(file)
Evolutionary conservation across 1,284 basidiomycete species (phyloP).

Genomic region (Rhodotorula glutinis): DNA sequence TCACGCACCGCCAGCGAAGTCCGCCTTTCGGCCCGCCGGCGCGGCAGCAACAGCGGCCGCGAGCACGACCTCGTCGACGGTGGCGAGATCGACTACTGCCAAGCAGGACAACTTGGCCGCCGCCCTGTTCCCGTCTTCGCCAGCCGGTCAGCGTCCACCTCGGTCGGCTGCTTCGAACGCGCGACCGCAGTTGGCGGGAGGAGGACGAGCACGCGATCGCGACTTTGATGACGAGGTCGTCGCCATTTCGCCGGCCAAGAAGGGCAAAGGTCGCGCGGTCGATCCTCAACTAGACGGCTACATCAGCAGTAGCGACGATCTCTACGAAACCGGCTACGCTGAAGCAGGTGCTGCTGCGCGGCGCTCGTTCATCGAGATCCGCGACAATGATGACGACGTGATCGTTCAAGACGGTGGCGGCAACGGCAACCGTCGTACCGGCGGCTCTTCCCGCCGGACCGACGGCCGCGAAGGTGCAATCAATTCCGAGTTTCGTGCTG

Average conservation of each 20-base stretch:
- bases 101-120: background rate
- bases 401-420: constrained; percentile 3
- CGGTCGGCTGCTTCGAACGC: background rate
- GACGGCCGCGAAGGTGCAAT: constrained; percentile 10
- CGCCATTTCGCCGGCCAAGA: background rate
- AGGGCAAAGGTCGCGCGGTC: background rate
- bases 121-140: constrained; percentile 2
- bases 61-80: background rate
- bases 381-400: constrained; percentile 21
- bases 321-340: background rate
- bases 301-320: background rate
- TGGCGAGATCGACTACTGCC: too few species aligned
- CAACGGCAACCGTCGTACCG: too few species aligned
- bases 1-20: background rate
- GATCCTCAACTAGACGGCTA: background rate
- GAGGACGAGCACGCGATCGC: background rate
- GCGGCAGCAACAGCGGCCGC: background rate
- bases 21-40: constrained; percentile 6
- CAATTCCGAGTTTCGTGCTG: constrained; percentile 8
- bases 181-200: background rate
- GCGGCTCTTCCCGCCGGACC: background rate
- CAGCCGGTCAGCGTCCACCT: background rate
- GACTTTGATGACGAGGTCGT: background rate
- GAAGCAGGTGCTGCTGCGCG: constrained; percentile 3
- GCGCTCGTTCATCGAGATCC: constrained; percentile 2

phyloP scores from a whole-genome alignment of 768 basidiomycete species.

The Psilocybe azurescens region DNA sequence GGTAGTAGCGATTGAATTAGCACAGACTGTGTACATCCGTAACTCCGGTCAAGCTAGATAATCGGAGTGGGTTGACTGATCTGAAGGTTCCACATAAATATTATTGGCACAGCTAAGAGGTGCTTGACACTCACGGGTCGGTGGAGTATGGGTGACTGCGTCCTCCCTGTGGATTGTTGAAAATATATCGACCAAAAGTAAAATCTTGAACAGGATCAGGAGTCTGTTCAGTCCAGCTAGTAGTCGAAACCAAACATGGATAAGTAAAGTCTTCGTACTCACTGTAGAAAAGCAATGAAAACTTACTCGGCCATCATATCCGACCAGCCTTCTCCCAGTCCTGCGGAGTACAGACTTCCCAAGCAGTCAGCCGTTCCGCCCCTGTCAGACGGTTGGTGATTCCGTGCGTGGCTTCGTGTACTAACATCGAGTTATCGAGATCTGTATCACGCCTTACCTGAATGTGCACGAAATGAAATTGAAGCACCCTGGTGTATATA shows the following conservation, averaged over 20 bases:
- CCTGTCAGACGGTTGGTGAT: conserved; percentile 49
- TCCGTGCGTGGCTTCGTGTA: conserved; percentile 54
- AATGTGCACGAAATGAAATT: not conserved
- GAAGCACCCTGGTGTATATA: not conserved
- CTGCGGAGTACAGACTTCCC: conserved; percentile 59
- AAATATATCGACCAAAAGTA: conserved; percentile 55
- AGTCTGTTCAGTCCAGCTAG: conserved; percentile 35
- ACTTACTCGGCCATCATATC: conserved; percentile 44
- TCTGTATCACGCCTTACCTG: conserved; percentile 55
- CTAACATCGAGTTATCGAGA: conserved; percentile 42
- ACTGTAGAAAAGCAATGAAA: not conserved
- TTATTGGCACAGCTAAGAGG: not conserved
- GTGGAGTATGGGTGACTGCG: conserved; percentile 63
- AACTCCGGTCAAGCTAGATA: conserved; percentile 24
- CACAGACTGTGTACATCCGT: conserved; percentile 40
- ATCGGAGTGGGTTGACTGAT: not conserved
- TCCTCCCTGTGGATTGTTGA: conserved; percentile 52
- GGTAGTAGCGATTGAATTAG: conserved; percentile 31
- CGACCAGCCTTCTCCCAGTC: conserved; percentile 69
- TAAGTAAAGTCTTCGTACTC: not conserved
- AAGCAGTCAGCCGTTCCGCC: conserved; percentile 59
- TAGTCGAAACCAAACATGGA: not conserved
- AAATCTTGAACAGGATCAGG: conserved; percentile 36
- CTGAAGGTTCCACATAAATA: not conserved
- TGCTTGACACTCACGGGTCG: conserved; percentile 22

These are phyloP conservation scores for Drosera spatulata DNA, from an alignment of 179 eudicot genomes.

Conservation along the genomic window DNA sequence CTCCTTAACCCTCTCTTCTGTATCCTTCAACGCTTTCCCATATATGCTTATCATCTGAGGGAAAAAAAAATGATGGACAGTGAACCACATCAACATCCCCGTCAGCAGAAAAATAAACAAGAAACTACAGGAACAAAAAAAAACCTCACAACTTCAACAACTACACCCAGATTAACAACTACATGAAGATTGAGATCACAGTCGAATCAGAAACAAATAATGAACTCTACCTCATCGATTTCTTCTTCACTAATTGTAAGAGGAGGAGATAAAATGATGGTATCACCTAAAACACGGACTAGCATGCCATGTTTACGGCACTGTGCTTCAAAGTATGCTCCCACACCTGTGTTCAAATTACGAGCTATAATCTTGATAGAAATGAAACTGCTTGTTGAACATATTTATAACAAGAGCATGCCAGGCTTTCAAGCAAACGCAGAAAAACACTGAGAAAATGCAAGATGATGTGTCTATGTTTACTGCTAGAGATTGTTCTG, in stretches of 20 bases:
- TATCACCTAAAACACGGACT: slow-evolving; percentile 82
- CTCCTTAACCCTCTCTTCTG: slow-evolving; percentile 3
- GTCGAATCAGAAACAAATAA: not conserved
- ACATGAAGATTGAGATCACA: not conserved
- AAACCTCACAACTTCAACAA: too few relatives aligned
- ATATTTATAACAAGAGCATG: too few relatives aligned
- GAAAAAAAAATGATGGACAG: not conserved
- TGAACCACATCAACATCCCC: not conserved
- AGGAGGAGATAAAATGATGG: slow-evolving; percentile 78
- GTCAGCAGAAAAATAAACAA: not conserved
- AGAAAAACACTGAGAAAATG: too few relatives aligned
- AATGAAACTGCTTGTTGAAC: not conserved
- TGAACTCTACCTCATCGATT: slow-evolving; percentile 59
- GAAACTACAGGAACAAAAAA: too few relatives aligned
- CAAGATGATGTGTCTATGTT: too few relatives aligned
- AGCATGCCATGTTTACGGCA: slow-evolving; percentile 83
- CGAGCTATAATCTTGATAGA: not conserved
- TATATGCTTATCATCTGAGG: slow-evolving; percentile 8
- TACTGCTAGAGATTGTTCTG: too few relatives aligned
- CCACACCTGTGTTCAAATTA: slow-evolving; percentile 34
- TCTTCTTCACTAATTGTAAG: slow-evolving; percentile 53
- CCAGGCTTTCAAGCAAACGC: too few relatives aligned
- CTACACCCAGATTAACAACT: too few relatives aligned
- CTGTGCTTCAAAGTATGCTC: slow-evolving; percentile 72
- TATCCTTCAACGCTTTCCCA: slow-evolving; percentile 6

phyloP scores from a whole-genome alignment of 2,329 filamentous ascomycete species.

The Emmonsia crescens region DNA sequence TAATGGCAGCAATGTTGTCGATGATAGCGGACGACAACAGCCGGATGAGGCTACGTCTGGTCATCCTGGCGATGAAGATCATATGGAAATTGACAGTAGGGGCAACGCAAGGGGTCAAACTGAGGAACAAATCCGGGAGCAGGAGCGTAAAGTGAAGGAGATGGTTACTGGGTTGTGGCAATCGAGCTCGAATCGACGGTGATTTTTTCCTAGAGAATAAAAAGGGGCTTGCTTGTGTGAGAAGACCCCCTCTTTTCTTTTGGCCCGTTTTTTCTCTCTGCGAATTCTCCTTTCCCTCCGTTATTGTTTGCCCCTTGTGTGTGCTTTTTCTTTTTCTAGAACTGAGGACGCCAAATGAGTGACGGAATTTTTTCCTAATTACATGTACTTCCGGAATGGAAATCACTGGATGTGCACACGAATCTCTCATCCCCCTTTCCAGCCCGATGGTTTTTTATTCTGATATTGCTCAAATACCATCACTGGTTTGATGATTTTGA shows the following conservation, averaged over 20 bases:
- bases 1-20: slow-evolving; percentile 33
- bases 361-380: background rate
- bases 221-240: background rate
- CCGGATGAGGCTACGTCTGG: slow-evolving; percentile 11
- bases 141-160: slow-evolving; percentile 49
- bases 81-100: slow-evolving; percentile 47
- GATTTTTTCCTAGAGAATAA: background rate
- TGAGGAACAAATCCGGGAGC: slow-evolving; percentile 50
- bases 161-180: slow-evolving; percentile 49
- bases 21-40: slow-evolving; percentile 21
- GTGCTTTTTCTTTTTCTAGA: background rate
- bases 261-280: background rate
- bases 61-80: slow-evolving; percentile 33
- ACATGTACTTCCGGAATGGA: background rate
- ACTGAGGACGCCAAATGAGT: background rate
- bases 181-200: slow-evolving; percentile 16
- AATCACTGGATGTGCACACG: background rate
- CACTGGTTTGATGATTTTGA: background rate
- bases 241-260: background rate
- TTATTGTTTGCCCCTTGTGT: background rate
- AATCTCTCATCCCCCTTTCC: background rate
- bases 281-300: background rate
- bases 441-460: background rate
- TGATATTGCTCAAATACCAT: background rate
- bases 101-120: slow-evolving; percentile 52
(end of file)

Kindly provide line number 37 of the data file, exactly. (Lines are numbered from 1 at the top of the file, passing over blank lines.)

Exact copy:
- AGTCTGTTCAGTCCAGCTAG: conserved; percentile 35